STEVE INSKEEP, HOST:
Elon Musk, the CEO of the electric car company Tesla, is being sued by the Securities and Exchange Commission, the SEC, all of which started with a tweet. NPR's Jasmine Garsd reports.
JASMINE GARSD, BYLINE: On August 7, Elon Musk tweeted that he was thinking of taking Tesla private at $420 a share. That sent Tesla's stock skyrocketing. Problem is, Musk didn't actually have any firm backers to go private.
JAMES COX: This cost several people and institutions hundreds of millions of dollars.
GARSD: Professor James Cox specializes in corporate and securities law at Duke University.
COX: We don't want prominent executives making statements about their company that have no factual basis.
GARSD: Musk backed down on the plan and kept Tesla a publicly traded company. The SEC didn't let it go. It's now coming after Musk for allegedly misleading investors. The lawsuit says Musk set the share price at $420 on a whim because he had recently learned the number's significance in marijuana culture and thought his girlfriend would find it amusing.
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ELON MUSK: I mean, it's legal, right?
JOE ROGAN: Totally legal.
GARSD: It's not such a bizarre allegation, given Musk's recent behavior, like when he recently went on comedian Joe Rogan's podcast and apparently smoked pot. The interview had some strikingly sad moments, like when Musk stared blankly into space and talked about the pressures he's under.
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MUSK: I don't think you'd necessarily want to be me.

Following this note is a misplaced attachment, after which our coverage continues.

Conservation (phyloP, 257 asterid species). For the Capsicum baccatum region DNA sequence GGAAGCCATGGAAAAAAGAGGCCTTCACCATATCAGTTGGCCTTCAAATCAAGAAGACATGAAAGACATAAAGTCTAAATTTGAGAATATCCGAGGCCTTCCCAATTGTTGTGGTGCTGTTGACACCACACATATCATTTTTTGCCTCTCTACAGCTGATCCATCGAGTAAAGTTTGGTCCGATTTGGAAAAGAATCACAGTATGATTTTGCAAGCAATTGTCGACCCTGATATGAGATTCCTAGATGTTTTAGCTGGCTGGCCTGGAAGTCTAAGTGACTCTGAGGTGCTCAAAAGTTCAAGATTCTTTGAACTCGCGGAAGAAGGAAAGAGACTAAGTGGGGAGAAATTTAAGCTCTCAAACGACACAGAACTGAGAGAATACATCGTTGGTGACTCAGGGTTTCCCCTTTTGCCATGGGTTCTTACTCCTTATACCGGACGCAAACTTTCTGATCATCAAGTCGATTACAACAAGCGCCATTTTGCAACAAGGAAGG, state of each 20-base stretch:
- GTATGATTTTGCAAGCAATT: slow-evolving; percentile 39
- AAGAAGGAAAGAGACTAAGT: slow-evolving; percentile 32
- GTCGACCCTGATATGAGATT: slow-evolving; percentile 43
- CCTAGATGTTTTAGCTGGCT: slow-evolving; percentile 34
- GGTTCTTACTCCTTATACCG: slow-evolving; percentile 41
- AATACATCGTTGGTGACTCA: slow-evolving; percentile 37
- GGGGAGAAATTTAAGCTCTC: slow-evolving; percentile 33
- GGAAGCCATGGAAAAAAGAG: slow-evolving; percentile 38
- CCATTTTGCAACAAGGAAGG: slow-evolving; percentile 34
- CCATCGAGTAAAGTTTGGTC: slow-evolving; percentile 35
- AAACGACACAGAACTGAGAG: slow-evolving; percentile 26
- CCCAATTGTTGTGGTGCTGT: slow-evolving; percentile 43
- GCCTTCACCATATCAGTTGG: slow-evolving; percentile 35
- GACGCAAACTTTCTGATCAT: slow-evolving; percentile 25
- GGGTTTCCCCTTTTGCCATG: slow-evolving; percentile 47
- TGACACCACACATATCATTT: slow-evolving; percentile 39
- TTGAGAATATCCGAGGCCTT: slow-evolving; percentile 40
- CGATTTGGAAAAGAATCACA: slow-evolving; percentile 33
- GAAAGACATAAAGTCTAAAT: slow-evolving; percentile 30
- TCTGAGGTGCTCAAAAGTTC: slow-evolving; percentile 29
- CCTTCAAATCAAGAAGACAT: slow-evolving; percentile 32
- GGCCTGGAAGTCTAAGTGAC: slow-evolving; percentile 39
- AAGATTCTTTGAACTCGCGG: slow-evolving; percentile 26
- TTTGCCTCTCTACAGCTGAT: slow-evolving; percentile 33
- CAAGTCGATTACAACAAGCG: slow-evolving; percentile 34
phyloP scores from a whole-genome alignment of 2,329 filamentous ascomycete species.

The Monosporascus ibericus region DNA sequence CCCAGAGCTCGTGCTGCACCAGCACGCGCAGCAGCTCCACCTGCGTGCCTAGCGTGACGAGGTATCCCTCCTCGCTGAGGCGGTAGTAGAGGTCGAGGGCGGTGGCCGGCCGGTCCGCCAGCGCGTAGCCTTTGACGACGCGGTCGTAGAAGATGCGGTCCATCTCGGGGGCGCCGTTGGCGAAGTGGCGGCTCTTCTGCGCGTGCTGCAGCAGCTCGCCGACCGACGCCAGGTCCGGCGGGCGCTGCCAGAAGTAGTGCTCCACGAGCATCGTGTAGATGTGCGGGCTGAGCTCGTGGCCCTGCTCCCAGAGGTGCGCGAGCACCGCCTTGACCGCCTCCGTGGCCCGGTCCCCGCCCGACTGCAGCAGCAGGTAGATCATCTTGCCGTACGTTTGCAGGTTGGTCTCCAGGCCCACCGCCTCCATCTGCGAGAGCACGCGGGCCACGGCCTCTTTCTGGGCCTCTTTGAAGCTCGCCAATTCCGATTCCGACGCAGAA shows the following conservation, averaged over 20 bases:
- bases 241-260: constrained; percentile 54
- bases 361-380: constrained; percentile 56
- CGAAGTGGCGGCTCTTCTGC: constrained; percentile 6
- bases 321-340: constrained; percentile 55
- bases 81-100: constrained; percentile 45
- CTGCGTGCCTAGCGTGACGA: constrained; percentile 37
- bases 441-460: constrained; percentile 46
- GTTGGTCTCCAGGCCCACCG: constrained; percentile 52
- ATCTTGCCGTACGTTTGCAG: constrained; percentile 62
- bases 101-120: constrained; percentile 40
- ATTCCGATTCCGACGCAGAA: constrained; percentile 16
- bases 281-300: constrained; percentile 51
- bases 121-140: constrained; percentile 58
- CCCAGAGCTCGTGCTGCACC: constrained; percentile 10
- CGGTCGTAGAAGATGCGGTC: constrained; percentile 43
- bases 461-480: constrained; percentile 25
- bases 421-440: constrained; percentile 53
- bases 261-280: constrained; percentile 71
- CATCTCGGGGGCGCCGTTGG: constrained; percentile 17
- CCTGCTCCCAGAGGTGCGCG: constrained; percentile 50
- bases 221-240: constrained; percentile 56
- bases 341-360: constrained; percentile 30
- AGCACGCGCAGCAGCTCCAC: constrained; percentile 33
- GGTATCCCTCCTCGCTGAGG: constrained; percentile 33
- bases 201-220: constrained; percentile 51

GARSD: Investors were worried. Gene Munster works at Loup, a venture capital company that follows Tesla. He says the last couple of months...
GENE MUNSTER: To call it a roller coaster is an understatement.
GARSD: In the lawsuit, the SEC seeks that Musk be barred from serving as an officer or director of a public company. Munster says that's what many investors have wanted all along. He'd like to see Musk as a chief visionary.
MUNSTER: Where he doesn't have investor-relations responsibilities. After what happened today, I think it's less likely because the SEC really is out for blood here.
GARSD: It's a tough spot for the company. To many devoted fans, Tesla is inextricably linked to the charismatic and innovative Elon Musk.
ERIK GORDON: A real fundamental question here is, do we have a real company, or do we have Elon Musk Incorporated?
GARSD: Erik Gordon is a professor at the Ross School of Business at the University of Michigan.
GORDON: Through all of these sort of troubles and shenanigans with Musk, the company has said, well, yeah. But he needs to be CEO. He probably can't be CEO anymore, so they're going to have to change their tune, and they're going to have to convince investors that the company is OK without him as CEO.
GARSD: In a public statement following the lawsuit announcement, Elon Musk called the SEC's actions unjustified. He wrote, quote, "I have always taken action in the best interests of truth, transparency and investors." Jasmine Garsd, NPR News, New York.
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